Doubling Down On New Dogs Of The Dow Dividends For 10% Yields

Includes: DOW, IBM, XOM
by: Double Dividend Stocks

These Dogs of the Dow have the highest dividend yields in the Dow.

We detail several trades which more than double their next dividends, with yields of more than 8% to 11%-plus annualized, all with tax deferral potential.

Valuations, dividend metrics, and price targets also are detailed.

These three Dogs of the Dow have the highest dividend yields in the Dow, ranging from ~4.5% to 5.9%. We've found some high-yield options-selling trades that work in tandem with upcoming quarterly dividends, greatly enhancing their yields, in addition to three other trades. These trades are listed at the end of this article.

The three Dow dividend stocks are Dow, (DOW), International Business Machines, (IBM), and Exxon Mobil, (XOM). Dow was spun off in 2019, and only began trading on 3/20/19. It focuses on various materials science solutions for consumer care, infrastructure, and packaging markets worldwide.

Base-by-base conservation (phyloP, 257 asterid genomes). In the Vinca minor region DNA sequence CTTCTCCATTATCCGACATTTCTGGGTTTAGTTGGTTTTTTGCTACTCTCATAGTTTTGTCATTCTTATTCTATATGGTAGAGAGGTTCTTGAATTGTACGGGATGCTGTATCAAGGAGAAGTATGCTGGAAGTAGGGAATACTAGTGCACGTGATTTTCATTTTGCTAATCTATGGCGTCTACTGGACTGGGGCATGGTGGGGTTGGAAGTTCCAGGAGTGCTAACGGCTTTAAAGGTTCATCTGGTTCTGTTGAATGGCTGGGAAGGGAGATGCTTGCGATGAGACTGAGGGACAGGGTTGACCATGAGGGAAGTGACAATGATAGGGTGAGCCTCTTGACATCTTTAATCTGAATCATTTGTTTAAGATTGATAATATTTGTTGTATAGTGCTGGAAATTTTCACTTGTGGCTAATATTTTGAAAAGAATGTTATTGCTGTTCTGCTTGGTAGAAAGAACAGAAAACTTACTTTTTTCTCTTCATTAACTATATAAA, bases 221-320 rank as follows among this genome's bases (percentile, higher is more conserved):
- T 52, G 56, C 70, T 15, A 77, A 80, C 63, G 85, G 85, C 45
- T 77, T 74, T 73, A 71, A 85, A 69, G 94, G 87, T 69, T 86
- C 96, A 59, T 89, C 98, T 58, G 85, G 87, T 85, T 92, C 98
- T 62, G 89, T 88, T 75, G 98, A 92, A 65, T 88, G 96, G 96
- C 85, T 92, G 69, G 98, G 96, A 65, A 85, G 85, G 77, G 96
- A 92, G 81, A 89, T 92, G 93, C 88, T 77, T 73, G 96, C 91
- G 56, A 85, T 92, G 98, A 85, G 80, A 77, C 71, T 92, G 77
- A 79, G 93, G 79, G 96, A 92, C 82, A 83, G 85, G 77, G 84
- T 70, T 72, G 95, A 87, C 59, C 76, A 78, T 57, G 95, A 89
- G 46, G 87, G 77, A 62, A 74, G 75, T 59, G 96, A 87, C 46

So far, the market hasn't taken much of a shine to Dow, sending it down -9.86% since its March debut. IBM has performed the best of the trio, gaining 23.58% year to date, while XOM is up 13.67%.


The P/sales and P/book valuations for Dow are on a forward basis. In a perfect world, all of the estimates would come true, and Dow could be seen as undervalued, when compared to broad industry averages. You might say, however, that the market isn't a believer yet, based on the much higher 5.89% yield it's demanding from Dow, vs. the 1.35% industry average yield.

IBM - Excepting its much higher price/book, IBM looks cheaper than broad industry averages. Its trailing 10.31 P/E is closer to the low end of its five-year range, and its 4.61% dividend yield is much higher than its industry's average of 1.57%. The Tech industry certainly isn't known for generous yields.

XOM, on the other hand, looks more expensive than industry averages on a P/book, P/sales and P/E basis, and its 4.49% dividend yield is below the industry average of 6.62%:


There aren't any ROA or ROE figures for Dow yet due to its recent operating startup, and there isn't much data backing up its operating margin. Its debt/equity ratio, though, looks much higher than its industry's average.